But none of those reasons explain the outsourcing of janitorial services. While it’s important work, there’s nothing particularly specialized about janitorial services. Likewise, they don’t require an outside perspective, and there is plenty of work to employ dedicated city staff.

On that last point, here are some of the janitorial contracts put out to bid in the last three years (typically, the contracts have terms of three years), with the awards in parenthesis:

• North Branch (A+ Quality Cleaners, $116,399) and Keshen Goodman Libraries (A+ Quality Cleaners, $163,569)
• Alderney Landing (GDI Integrated Facility Services, $549,111)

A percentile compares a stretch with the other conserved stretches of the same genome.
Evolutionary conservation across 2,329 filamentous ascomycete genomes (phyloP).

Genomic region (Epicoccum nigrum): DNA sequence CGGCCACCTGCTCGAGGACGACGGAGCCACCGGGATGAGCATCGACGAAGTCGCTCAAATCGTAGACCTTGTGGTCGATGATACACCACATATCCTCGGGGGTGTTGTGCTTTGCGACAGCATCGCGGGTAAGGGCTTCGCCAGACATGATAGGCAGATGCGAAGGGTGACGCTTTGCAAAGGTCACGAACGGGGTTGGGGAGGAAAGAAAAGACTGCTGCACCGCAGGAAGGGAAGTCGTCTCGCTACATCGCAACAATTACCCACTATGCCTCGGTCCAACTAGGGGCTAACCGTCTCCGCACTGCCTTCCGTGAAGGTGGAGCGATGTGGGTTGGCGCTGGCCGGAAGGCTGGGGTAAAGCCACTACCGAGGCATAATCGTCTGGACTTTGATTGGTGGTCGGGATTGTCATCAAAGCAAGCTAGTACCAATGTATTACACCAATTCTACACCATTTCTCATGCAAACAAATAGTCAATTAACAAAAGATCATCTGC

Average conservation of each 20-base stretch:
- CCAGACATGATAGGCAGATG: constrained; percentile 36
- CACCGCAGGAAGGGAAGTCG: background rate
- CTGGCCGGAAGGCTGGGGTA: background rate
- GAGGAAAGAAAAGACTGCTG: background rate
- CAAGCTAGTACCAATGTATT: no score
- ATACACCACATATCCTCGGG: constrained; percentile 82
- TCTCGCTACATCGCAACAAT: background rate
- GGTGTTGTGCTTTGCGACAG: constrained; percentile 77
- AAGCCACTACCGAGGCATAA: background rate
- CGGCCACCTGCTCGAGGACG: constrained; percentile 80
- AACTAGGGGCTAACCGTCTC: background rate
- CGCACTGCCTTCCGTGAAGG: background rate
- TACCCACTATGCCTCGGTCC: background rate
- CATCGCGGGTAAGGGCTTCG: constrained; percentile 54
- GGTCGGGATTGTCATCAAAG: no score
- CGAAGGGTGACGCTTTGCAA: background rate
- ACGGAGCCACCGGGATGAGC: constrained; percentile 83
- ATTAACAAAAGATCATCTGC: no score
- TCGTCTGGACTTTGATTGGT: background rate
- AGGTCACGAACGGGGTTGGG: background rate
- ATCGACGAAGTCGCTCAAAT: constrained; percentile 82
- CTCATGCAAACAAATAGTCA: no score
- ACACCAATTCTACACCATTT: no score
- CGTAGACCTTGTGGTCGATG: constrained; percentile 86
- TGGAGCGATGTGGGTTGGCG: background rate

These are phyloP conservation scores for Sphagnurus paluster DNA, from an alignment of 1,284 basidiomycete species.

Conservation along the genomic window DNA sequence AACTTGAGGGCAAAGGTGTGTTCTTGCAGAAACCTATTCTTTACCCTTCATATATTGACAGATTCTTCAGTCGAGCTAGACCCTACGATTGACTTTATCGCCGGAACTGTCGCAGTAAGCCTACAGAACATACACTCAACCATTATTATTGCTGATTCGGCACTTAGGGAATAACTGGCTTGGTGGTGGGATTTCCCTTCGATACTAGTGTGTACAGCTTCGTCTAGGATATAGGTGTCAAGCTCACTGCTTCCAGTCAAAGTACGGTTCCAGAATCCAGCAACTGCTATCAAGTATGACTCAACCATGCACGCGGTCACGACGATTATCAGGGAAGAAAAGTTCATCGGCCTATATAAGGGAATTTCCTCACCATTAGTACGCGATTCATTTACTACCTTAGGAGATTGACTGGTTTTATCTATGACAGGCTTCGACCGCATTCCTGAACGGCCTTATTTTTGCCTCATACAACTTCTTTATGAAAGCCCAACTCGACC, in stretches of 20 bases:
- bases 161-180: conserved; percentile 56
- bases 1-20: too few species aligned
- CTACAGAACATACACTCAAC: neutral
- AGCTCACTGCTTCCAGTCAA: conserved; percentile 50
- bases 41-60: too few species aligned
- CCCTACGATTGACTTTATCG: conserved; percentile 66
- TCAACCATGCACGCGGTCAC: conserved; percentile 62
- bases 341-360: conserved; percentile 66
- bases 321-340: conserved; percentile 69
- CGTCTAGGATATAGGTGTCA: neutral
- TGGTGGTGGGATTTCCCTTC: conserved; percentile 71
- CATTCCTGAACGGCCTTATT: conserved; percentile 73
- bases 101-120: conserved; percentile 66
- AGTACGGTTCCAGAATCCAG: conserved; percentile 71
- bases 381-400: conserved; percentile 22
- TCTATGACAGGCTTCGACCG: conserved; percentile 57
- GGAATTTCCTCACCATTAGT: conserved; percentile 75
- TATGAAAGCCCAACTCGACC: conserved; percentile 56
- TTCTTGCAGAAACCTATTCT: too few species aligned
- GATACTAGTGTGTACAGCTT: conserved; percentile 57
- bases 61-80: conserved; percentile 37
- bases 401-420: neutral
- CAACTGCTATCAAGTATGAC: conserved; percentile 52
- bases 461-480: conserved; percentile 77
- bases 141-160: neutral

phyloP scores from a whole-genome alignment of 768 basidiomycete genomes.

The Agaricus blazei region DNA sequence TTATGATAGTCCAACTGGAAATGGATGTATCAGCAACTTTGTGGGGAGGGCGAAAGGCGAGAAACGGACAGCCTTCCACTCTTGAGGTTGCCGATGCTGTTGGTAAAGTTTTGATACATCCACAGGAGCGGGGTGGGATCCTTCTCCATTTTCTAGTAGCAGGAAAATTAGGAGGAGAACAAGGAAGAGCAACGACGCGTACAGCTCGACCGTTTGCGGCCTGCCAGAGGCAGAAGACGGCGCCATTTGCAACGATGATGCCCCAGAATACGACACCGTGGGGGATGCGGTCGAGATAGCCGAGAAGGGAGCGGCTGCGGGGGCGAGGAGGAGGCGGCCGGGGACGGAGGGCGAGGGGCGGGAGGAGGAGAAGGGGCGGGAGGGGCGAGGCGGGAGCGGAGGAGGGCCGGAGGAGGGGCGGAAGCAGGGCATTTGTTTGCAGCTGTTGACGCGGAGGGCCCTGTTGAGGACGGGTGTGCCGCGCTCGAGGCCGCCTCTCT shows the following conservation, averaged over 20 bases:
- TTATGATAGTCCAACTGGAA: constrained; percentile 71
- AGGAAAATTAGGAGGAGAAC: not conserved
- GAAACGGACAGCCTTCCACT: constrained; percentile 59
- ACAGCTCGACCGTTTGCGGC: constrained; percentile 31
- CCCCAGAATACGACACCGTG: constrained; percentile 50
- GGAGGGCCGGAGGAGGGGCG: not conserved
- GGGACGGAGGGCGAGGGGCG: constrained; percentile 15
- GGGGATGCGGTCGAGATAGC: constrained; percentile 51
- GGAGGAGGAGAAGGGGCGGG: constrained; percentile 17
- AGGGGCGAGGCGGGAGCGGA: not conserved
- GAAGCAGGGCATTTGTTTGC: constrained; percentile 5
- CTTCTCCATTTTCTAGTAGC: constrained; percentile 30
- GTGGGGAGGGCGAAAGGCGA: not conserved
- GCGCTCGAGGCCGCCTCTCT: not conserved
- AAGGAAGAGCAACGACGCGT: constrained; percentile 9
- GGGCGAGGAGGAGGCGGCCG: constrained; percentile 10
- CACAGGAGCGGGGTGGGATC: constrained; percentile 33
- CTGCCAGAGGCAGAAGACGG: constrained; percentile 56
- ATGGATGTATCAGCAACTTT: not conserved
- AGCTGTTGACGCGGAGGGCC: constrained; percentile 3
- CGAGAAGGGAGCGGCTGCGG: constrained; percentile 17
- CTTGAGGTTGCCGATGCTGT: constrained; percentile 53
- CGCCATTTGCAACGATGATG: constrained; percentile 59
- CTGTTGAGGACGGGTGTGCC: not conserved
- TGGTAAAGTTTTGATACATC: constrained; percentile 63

• Police Operation Centres (Jani King, $354,000)
• Sackville Sports Stadium (Imperial Cleaning, $675,120)
• Acadia Centre, Fire Station #9, Bedford Outdoor Pool (split between D&J’s Cleaning $126,542, and Elejorde Cleaning, $40,050)
• Facilities Maintenance Depot, St. Andrews Centre, Adventure Earth Centre, Fire Station #7 (Imperial Cleaners, $243,480, and Elejorde Cleaning $66,480)
• Municipal Streets and Roads/Parks Depot, Burnside Fleet Operations Depot, Burnside Fire Fleet Operations Depot, Dartmouth Municipal Parks & Open Spaces Depot (Imperial Cleaners, $224,040)
• Gordon R Snow Community Centre (C&D Cleaning, $226,080)
• Chocolate Lake Community Centre, George Dixon Community Centre (Imperial Cleaners, $351,216)
• Municipal Depot- 3825 Mackintosh, Municipal Depot- 1680 Bell Rd, Municipal Administration- Fairview Cemetery (D&J’s Cleaning, $153,251)
• Records Administration, Fairbanks Centre (Jani King, $78,407)
• Halifax Ferry Terminal, Woodside Ferry Terminal, Ferry Boats (GDI, $314,712)